More than a year ago, Spokane Valley secured funding for a project to separate rail and vehicle traffic on Barker Road and Trent Avenue. Now, city officials are one step closer to improving safety at another rail crossing.
Spokane Valley is moving forward with plans for a $29 million project to replace a rail crossing at Pines Road and the BNSF tracks with an underpass to improve safety for vehicles, bicyclists and pedestrians.
The Spokane Valley City Council is expected to select a design for the project Tuesday, which follows an announcement earlier this month from Sen. Maria Cantwell and Rep. Cathy McMorris Rodgers that Spokane Valley received a $1.2 million federal grant for the project.
“Separating the BNSF railway from the Pines Road intersection is an important step to keep Spokane Valley moving,” Cantwell said in a statement. “This project will reduce traffic delays, improve safety and access, and increase the quality of life for residents and commuters throughout the community.”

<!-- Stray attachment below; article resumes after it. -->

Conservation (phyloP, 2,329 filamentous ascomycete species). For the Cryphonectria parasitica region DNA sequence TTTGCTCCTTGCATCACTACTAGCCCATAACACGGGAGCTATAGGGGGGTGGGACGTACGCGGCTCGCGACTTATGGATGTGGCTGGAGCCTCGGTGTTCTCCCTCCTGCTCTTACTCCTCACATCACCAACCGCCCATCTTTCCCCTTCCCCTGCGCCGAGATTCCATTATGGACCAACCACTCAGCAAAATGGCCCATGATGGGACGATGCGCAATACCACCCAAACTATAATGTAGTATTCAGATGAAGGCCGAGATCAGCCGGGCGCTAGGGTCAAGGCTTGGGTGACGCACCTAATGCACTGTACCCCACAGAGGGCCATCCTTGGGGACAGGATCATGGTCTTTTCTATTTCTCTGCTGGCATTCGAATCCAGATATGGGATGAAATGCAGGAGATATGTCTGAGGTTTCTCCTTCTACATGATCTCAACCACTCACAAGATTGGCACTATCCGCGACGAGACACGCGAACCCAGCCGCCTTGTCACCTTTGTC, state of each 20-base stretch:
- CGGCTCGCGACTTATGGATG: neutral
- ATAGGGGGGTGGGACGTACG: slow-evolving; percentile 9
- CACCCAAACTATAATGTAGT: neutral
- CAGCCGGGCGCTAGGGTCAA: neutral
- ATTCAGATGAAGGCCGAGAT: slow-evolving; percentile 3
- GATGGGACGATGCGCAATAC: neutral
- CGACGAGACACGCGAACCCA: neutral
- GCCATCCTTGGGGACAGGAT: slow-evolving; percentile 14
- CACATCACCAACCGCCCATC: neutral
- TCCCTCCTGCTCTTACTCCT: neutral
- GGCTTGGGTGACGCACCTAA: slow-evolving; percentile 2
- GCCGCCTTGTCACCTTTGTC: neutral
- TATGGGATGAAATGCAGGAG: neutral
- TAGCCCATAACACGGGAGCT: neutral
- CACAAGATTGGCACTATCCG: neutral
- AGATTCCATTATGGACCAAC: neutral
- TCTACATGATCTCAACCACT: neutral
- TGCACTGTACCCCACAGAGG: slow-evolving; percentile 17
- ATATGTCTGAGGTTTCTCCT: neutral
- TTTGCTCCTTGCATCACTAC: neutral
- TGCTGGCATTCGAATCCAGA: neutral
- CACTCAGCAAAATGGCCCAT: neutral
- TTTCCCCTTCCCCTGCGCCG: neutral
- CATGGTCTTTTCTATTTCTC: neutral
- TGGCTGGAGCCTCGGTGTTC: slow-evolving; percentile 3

More than 16,400 vehicles per day cross the tracks on Pines Road, which was rated the top road-rail conflict in the state, according to the Washington State Joint Transportation Committee.
Spokane Valley City Councilman Ben Wick said in addition to vehicle traffic, more than 60 trains cross the intersection daily, creating traffic slowdowns and noise issues for the surrounding areas as well as safety issues for police and firefighters who need to quickly respond to emergencies.
“This intersection is truly the crossroad for the region,” he said.
Spokane Valley conducted several public meetings since 2017 to discuss the options for a roundabout or traffic signal on Trent Avenue. That year, it awarded a design contract to Spokane-based engineering firm HDR and David Evans and Associates, Inc., which analyzed and compared the alternatives in terms of cost, impacts to nearby properties, safety and construction timelines.